Donald, I don't know that I know any average gun owners. I don't know what an "average" gun owner is, so I have no idea how to classify the gun owners that I know. I wasn't challenging the point so much as wondering what it was based on - although if it's just anecdota, as it seems to be, that ought to be noted. For my own part, although I make no claims to represent some kind of average, I found Heller somewhat short of reassuring because it meant that even the D.C. ban - which seemed to violate the Second Amendment about as directly and obviously as you could ask for a test case - garnered four votes. That suggests to me that a host of only slightly less problematic potential and actual gun laws may survive scrutiny (it only takes one more vote, after all), and an ill-timed departure places this case (and various other cases, e.g. Zelman or the Alden trilogy) and all it represents in imminent danger. I don't find that reassuring, and I think that the average gun owner can probably (a) do simple math, (b) read the actuarial tables, and (c) take a fairly good guess at the likely view of anyone nominated to the court by this President on the matter.

Posted by: Simon | Apr 1, 2009 5:58:50 PM

Does it matter in the legislature? That is, does it (especially if incorporated) have a deterrent effect on any legislative inclination to enact (or try to enact) extremely restrictive gun laws, knowing that Heller is out there? I have made the argument that other precedent, that may not have much judicial impact, may nevertheless work on the legislature.

Posted by: Howard Wasserman | Apr 1, 2009 4:41:07 PM

Of course, we do not yet know the full impact of Heller, but it is possible that the Second Amendment right it recognizes will be incorporated against the states and will confer a right to carry firearms in public, at least openly. This, in turn, would confer upon gangs and drug dealers a constitutional right to appear in public armed, obtaining practical immunity from the kind of stop-and-frisk tactics that have been so effective in fighting urban crime. That outcome may not bother white rural and suburban gun owners, but it will have an enormous impact in the central cities. I advance this argument in a new article soon to appear in The Urban Lawyer:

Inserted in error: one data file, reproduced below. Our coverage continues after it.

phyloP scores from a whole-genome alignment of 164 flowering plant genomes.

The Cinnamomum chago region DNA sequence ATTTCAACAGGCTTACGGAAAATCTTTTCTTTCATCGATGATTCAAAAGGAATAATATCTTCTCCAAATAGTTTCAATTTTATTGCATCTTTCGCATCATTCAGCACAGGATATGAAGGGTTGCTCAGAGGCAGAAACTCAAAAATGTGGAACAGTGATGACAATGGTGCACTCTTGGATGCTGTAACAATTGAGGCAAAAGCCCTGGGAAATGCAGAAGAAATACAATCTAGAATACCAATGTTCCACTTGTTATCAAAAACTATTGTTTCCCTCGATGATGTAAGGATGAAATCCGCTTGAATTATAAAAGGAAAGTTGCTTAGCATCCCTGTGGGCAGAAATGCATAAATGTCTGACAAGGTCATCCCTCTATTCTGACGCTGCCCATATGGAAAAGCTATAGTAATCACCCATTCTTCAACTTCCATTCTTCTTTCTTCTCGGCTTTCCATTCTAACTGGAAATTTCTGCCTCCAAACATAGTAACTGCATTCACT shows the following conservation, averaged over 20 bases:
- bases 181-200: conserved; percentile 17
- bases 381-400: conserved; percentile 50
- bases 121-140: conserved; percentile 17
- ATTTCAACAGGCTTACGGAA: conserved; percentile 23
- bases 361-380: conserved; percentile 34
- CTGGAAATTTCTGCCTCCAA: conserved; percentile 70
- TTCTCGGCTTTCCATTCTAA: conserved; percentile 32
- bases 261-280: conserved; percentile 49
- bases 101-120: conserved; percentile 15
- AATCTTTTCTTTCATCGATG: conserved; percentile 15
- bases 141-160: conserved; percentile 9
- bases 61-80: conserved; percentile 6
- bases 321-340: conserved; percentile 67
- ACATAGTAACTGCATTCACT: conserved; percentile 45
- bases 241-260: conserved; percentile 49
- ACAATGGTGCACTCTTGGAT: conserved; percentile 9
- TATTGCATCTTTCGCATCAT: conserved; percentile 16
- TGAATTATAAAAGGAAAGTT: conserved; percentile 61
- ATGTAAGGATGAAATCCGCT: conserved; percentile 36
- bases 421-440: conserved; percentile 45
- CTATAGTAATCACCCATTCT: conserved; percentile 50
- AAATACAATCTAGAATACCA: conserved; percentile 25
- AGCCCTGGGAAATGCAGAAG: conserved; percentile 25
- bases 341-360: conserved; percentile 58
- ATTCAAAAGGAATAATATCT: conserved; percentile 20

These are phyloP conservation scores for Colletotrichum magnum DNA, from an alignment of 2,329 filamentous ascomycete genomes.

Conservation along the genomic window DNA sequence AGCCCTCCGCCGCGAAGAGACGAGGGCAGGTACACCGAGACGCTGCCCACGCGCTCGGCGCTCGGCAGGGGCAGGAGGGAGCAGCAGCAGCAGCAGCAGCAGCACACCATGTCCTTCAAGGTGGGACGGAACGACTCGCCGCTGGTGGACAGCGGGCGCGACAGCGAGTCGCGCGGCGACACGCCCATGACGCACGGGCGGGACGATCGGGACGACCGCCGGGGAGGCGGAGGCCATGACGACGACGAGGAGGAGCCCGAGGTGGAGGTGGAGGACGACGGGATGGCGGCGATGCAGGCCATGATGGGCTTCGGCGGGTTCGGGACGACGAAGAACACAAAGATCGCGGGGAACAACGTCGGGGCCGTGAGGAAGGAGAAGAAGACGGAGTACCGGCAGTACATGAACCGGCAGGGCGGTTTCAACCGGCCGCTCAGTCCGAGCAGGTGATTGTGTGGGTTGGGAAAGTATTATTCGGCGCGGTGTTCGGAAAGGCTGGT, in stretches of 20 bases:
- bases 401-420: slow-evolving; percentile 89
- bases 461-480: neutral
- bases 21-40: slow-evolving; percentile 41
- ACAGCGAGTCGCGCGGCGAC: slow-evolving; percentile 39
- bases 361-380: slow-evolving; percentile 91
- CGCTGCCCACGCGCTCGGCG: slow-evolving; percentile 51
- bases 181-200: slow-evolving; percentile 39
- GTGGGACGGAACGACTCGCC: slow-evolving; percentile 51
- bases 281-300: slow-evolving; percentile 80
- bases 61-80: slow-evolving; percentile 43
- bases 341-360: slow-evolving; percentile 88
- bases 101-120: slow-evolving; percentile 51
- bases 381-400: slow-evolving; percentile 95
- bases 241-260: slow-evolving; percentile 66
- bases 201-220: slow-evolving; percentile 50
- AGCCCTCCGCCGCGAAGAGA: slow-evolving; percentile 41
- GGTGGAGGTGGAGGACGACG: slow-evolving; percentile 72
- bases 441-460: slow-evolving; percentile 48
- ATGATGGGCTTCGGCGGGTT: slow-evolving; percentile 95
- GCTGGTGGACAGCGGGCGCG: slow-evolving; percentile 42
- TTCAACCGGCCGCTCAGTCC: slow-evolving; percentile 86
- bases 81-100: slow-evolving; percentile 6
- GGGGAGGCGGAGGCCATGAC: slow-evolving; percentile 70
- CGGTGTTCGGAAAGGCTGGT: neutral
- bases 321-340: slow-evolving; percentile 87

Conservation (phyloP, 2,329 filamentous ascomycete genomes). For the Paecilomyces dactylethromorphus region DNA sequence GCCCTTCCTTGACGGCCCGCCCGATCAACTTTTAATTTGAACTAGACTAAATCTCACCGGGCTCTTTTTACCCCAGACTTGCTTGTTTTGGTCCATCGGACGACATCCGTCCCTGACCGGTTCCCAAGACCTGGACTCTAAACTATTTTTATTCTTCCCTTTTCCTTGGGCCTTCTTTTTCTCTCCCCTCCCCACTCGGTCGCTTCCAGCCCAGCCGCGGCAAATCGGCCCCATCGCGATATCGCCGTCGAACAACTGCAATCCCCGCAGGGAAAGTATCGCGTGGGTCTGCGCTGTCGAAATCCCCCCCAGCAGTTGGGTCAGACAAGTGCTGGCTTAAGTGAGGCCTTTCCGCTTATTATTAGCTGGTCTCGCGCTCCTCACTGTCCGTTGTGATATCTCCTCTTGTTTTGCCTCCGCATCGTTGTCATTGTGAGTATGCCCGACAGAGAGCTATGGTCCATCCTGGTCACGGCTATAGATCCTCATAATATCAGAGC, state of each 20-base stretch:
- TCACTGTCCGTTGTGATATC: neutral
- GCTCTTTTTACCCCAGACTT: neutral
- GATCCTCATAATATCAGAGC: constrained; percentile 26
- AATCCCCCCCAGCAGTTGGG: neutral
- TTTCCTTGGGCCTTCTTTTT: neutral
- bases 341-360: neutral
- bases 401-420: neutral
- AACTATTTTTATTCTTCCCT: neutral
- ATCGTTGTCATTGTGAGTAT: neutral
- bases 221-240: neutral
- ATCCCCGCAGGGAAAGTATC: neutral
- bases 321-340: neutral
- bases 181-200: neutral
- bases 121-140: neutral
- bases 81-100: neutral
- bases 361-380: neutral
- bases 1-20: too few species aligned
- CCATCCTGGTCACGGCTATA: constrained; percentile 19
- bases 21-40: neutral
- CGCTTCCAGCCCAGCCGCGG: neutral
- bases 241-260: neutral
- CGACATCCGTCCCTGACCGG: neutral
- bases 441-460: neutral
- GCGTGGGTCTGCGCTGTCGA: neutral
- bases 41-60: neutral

Larry Rosenthal
Chapman University School of Law

Posted by: Larry Rosenthal | Apr 1, 2009 12:32:12 AM

As a gun owner, I am deeply reassured by Heller.

Posted by: Jason | Mar 31, 2009 11:21:11 PM

Hey Simon -- my claim comes only talking to the non-activist gun owners I know (in my family, in my old home town, and the surprisingly large number of gun owners I know in the DC metropolitan area). These are the folks who, if they're NRA members, it's because membership came when they joined the local shooting range, not because they are politically active on the issue. Still, to a person they all thought the DC gun ban was offensive and unconstitutional and were glad to see it go. They're also the sorts who register their firearms and think of it as a public responsibility. So, long story short, my evidence is pretty thin, but also pretty uniform. How about you? What's been your experience?

Posted by: Donald Braman | Mar 31, 2009 8:47:43 PM

I think the impact of Heller is a lot like the impact of Lawrence v. Texas. Whether the impact is small or enormous depends on where you look: Is the issue actual laws overturned? Impact on broader cultural debates? Effect on curbing political movements that would have gained strength if the opinion had come out the other way? It depends where you look, both with Heller and Lawrence.

Posted by: Orin Kerr | Mar 31, 2009 4:12:03 PM

What's the basis for your assertion that "Heller is deeply reassuring" to average gun owners? Has any empirical work been done on that point?

Posted by: Simon | Mar 31, 2009 4:09:58 PM